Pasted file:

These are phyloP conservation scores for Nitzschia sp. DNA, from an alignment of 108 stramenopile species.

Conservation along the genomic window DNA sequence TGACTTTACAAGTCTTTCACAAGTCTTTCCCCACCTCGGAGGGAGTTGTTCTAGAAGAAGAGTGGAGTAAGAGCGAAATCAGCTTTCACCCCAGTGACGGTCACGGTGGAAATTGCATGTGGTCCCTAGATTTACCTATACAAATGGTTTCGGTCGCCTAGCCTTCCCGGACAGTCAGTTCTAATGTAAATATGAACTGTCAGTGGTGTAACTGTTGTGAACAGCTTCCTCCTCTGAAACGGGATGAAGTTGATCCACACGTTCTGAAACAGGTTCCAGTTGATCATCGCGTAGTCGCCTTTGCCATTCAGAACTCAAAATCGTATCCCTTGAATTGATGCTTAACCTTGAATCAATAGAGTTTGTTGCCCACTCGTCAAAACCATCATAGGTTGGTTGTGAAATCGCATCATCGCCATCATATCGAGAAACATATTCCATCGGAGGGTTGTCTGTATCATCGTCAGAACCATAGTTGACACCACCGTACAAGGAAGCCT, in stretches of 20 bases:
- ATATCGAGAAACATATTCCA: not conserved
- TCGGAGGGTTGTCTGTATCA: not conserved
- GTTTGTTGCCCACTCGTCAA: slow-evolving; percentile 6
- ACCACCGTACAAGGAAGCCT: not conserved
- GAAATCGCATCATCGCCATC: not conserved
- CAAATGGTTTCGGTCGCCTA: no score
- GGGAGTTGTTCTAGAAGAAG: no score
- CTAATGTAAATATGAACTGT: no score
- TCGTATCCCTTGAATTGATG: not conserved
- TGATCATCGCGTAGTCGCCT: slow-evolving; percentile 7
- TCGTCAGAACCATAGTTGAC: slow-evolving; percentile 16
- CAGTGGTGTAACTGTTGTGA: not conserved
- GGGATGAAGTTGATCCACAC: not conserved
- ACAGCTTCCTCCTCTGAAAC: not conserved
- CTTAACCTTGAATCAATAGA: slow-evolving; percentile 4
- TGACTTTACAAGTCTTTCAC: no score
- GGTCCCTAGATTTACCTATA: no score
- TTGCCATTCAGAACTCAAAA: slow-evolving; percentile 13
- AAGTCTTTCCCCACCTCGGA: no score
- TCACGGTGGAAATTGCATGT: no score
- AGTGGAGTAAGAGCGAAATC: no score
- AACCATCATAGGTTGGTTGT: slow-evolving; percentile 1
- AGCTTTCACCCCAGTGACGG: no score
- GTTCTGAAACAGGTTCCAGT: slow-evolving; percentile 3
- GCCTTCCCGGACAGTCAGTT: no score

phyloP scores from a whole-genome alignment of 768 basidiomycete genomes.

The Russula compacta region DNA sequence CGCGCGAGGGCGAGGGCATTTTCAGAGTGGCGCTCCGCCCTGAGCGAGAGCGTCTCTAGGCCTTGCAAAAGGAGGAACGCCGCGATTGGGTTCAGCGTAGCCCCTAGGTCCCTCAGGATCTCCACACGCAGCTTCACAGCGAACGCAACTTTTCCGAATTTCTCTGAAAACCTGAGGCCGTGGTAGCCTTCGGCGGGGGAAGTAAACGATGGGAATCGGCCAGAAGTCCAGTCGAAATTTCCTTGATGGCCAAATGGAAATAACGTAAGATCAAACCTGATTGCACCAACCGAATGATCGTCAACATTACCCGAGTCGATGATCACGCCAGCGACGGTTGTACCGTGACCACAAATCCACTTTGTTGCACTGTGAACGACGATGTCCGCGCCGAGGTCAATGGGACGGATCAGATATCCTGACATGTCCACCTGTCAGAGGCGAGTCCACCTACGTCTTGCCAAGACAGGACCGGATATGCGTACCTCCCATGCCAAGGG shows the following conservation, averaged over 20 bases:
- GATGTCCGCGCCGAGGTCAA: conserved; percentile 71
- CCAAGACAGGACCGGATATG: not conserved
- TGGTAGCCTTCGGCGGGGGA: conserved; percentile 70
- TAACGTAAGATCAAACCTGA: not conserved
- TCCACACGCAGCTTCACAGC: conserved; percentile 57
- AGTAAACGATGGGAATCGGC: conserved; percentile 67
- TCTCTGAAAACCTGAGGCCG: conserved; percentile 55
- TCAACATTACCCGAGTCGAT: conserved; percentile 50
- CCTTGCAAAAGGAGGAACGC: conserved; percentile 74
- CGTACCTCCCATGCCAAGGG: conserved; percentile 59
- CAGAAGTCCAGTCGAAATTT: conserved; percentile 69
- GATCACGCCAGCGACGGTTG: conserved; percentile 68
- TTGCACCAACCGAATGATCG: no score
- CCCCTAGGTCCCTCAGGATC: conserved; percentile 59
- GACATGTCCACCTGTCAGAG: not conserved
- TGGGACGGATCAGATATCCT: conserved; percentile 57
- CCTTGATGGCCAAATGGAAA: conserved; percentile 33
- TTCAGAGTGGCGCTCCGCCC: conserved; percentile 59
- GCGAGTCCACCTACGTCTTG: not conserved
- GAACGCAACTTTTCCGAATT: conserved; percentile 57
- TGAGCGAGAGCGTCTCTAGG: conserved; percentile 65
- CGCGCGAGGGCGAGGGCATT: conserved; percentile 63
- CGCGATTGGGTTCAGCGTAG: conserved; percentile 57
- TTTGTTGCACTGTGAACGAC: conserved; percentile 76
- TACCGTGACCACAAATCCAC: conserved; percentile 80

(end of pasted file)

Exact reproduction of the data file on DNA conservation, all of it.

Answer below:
These are phyloP conservation scores for Nitzschia sp. DNA, from an alignment of 108 stramenopile species.

Conservation along the genomic window DNA sequence TGACTTTACAAGTCTTTCACAAGTCTTTCCCCACCTCGGAGGGAGTTGTTCTAGAAGAAGAGTGGAGTAAGAGCGAAATCAGCTTTCACCCCAGTGACGGTCACGGTGGAAATTGCATGTGGTCCCTAGATTTACCTATACAAATGGTTTCGGTCGCCTAGCCTTCCCGGACAGTCAGTTCTAATGTAAATATGAACTGTCAGTGGTGTAACTGTTGTGAACAGCTTCCTCCTCTGAAACGGGATGAAGTTGATCCACACGTTCTGAAACAGGTTCCAGTTGATCATCGCGTAGTCGCCTTTGCCATTCAGAACTCAAAATCGTATCCCTTGAATTGATGCTTAACCTTGAATCAATAGAGTTTGTTGCCCACTCGTCAAAACCATCATAGGTTGGTTGTGAAATCGCATCATCGCCATCATATCGAGAAACATATTCCATCGGAGGGTTGTCTGTATCATCGTCAGAACCATAGTTGACACCACCGTACAAGGAAGCCT, in stretches of 20 bases:
- ATATCGAGAAACATATTCCA: not conserved
- TCGGAGGGTTGTCTGTATCA: not conserved
- GTTTGTTGCCCACTCGTCAA: slow-evolving; percentile 6
- ACCACCGTACAAGGAAGCCT: not conserved
- GAAATCGCATCATCGCCATC: not conserved
- CAAATGGTTTCGGTCGCCTA: no score
- GGGAGTTGTTCTAGAAGAAG: no score
- CTAATGTAAATATGAACTGT: no score
- TCGTATCCCTTGAATTGATG: not conserved
- TGATCATCGCGTAGTCGCCT: slow-evolving; percentile 7
- TCGTCAGAACCATAGTTGAC: slow-evolving; percentile 16
- CAGTGGTGTAACTGTTGTGA: not conserved
- GGGATGAAGTTGATCCACAC: not conserved
- ACAGCTTCCTCCTCTGAAAC: not conserved
- CTTAACCTTGAATCAATAGA: slow-evolving; percentile 4
- TGACTTTACAAGTCTTTCAC: no score
- GGTCCCTAGATTTACCTATA: no score
- TTGCCATTCAGAACTCAAAA: slow-evolving; percentile 13
- AAGTCTTTCCCCACCTCGGA: no score
- TCACGGTGGAAATTGCATGT: no score
- AGTGGAGTAAGAGCGAAATC: no score
- AACCATCATAGGTTGGTTGT: slow-evolving; percentile 1
- AGCTTTCACCCCAGTGACGG: no score
- GTTCTGAAACAGGTTCCAGT: slow-evolving; percentile 3
- GCCTTCCCGGACAGTCAGTT: no score

phyloP scores from a whole-genome alignment of 768 basidiomycete genomes.

The Russula compacta region DNA sequence CGCGCGAGGGCGAGGGCATTTTCAGAGTGGCGCTCCGCCCTGAGCGAGAGCGTCTCTAGGCCTTGCAAAAGGAGGAACGCCGCGATTGGGTTCAGCGTAGCCCCTAGGTCCCTCAGGATCTCCACACGCAGCTTCACAGCGAACGCAACTTTTCCGAATTTCTCTGAAAACCTGAGGCCGTGGTAGCCTTCGGCGGGGGAAGTAAACGATGGGAATCGGCCAGAAGTCCAGTCGAAATTTCCTTGATGGCCAAATGGAAATAACGTAAGATCAAACCTGATTGCACCAACCGAATGATCGTCAACATTACCCGAGTCGATGATCACGCCAGCGACGGTTGTACCGTGACCACAAATCCACTTTGTTGCACTGTGAACGACGATGTCCGCGCCGAGGTCAATGGGACGGATCAGATATCCTGACATGTCCACCTGTCAGAGGCGAGTCCACCTACGTCTTGCCAAGACAGGACCGGATATGCGTACCTCCCATGCCAAGGG shows the following conservation, averaged over 20 bases:
- GATGTCCGCGCCGAGGTCAA: conserved; percentile 71
- CCAAGACAGGACCGGATATG: not conserved
- TGGTAGCCTTCGGCGGGGGA: conserved; percentile 70
- TAACGTAAGATCAAACCTGA: not conserved
- TCCACACGCAGCTTCACAGC: conserved; percentile 57
- AGTAAACGATGGGAATCGGC: conserved; percentile 67
- TCTCTGAAAACCTGAGGCCG: conserved; percentile 55
- TCAACATTACCCGAGTCGAT: conserved; percentile 50
- CCTTGCAAAAGGAGGAACGC: conserved; percentile 74
- CGTACCTCCCATGCCAAGGG: conserved; percentile 59
- CAGAAGTCCAGTCGAAATTT: conserved; percentile 69
- GATCACGCCAGCGACGGTTG: conserved; percentile 68
- TTGCACCAACCGAATGATCG: no score
- CCCCTAGGTCCCTCAGGATC: conserved; percentile 59
- GACATGTCCACCTGTCAGAG: not conserved
- TGGGACGGATCAGATATCCT: conserved; percentile 57
- CCTTGATGGCCAAATGGAAA: conserved; percentile 33
- TTCAGAGTGGCGCTCCGCCC: conserved; percentile 59
- GCGAGTCCACCTACGTCTTG: not conserved
- GAACGCAACTTTTCCGAATT: conserved; percentile 57
- TGAGCGAGAGCGTCTCTAGG: conserved; percentile 65
- CGCGCGAGGGCGAGGGCATT: conserved; percentile 63
- CGCGATTGGGTTCAGCGTAG: conserved; percentile 57
- TTTGTTGCACTGTGAACGAC: conserved; percentile 76
- TACCGTGACCACAAATCCAC: conserved; percentile 80